Mr Émile T. McHarsky-Todoroff LL.B (Surrey) LL.M Candidate (LSE), Associate Tutor in EU Law (University of Surrey) and Legal Consultant (Spectrum Legal Consulting).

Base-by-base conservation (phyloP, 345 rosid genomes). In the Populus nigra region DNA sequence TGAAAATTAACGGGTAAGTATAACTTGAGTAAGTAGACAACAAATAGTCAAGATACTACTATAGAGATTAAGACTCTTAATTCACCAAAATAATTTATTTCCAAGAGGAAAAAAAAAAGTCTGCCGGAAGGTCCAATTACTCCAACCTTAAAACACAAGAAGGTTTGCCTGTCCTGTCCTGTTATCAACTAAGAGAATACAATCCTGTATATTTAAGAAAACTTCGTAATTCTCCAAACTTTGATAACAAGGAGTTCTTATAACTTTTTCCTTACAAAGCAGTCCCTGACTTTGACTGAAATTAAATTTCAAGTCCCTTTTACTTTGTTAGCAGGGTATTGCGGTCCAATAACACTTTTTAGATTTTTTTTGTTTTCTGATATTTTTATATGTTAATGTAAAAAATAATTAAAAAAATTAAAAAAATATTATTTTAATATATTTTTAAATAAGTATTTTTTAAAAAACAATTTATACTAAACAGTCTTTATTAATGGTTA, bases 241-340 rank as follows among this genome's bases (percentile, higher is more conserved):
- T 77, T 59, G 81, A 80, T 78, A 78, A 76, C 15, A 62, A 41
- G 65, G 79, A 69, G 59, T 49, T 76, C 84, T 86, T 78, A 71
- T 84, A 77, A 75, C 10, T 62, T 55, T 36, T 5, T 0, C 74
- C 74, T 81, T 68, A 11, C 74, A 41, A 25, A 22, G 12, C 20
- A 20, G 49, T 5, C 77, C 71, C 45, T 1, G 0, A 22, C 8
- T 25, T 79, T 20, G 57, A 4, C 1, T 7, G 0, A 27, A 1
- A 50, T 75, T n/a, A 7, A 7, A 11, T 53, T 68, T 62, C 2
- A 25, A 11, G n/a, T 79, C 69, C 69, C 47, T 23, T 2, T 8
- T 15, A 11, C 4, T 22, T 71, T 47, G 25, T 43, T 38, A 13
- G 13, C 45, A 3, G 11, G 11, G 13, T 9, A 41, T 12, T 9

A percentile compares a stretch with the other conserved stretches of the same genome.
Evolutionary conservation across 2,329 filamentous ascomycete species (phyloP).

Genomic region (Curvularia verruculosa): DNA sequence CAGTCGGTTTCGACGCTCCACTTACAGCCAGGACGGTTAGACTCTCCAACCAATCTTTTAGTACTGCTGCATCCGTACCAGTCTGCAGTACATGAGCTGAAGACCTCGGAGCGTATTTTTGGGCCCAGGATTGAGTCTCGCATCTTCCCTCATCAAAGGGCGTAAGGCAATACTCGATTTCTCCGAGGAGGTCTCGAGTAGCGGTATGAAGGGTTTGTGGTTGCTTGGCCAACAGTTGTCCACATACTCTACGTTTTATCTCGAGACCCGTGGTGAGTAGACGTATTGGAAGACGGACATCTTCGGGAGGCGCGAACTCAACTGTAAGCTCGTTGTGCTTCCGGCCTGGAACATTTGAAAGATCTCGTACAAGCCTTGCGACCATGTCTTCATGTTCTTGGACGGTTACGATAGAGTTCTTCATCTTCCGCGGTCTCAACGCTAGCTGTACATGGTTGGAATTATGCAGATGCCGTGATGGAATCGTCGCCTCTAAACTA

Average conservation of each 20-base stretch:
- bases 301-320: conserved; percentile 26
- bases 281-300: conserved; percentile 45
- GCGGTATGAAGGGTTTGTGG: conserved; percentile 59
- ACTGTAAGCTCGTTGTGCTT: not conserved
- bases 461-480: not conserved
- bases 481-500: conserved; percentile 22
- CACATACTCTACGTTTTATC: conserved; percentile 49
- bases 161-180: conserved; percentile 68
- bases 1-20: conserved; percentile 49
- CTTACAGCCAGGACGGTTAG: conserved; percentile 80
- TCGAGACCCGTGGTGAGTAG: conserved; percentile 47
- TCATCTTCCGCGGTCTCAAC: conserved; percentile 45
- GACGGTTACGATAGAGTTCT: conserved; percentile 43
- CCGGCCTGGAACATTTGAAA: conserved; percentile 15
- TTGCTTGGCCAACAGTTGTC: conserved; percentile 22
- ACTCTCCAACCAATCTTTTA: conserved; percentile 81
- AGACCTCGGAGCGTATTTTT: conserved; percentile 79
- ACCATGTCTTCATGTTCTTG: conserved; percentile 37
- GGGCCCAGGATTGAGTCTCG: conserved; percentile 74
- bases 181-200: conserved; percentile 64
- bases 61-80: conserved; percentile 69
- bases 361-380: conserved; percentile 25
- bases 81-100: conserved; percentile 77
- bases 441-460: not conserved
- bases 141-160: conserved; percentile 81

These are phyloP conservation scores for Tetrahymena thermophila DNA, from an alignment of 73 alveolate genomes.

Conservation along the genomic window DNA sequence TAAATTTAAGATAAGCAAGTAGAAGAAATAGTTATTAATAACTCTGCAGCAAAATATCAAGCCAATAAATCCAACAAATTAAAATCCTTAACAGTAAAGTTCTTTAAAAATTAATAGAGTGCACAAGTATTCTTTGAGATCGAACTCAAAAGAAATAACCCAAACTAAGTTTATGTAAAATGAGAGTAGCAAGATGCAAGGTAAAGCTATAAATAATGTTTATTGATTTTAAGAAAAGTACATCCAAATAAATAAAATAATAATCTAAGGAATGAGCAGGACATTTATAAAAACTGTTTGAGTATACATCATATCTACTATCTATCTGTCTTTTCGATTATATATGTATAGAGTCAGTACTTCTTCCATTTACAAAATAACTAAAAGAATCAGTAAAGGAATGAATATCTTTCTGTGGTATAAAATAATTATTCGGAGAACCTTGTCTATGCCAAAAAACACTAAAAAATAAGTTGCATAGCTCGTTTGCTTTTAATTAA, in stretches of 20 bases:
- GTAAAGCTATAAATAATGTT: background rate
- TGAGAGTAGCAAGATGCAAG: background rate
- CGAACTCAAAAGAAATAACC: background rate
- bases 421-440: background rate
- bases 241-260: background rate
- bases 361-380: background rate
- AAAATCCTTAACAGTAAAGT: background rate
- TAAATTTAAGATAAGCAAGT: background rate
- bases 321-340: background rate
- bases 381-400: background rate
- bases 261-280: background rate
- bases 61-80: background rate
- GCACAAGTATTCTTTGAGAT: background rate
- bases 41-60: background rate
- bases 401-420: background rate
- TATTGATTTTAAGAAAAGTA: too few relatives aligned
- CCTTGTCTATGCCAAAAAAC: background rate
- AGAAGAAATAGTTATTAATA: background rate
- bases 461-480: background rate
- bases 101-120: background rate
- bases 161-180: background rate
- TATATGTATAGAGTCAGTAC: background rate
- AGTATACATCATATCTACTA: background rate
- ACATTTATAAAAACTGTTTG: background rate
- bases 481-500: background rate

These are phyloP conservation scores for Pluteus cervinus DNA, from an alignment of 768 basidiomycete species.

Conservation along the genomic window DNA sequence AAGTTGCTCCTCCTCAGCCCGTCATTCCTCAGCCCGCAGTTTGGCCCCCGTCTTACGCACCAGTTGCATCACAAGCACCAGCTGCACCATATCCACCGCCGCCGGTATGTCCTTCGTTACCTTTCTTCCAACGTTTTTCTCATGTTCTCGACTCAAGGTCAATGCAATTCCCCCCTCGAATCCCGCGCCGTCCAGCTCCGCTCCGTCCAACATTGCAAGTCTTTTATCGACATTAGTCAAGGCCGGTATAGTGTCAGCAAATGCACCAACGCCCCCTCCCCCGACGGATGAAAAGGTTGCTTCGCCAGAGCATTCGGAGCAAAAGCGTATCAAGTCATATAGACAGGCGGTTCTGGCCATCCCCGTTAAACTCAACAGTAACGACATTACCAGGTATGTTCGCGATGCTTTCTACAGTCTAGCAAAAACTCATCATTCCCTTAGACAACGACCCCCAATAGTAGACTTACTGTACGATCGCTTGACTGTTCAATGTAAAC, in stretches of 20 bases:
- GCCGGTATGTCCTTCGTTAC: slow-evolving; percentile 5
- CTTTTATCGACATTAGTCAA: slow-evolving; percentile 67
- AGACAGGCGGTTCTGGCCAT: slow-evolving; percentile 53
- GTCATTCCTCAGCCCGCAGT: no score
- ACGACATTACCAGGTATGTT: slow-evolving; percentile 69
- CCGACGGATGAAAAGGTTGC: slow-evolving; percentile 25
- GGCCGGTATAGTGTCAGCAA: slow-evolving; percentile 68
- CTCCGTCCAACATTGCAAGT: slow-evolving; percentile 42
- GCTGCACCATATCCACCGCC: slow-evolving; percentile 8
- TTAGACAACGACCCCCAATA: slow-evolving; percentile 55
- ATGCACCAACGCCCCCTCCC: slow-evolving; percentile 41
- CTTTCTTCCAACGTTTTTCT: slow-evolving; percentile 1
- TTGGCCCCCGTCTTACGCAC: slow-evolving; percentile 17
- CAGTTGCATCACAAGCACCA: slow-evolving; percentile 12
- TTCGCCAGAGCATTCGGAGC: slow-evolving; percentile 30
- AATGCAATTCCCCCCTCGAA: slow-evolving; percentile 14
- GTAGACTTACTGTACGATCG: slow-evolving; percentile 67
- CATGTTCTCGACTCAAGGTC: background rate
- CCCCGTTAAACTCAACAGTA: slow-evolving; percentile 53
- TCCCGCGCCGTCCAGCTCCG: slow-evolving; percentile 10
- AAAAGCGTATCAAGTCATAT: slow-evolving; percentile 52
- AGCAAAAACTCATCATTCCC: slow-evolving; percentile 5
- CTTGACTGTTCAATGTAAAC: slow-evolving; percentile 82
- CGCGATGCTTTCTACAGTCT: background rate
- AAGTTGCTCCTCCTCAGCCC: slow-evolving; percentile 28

There has been a considerable degree of noise around both the concept of “Brexit” (a potential UK exit from the EU) and the possibility of the UK withdrawing from the European Convention of Human Rights (ECHR) in some fashion. Leaving political arguments to one side, this blog post is interested in whether these two hypotheticals may interconnect; specifically, whether a UK exit from the ECHR would entail that the UK has to also leave the EU. This immediately begs the question of what one means by “has to”. If this is taken to mean a legal requirement that the UK leaves the EU should it choose to withdraw from the ECHR, then the answer is a flat “no”. While the Lisbon Treaty introduced the machinery for a Member State to leave the Union (now Article 50 of the Treaty on European Union (TEU)), there is no “foot to backside” rule in the EU; in other words there is no Treaty provision which specifically allows for a Member State to be ejected from the EU. Therefore, this post will aim to explore the different legal tools which could be used to push the UK out of the EU door. Continue reading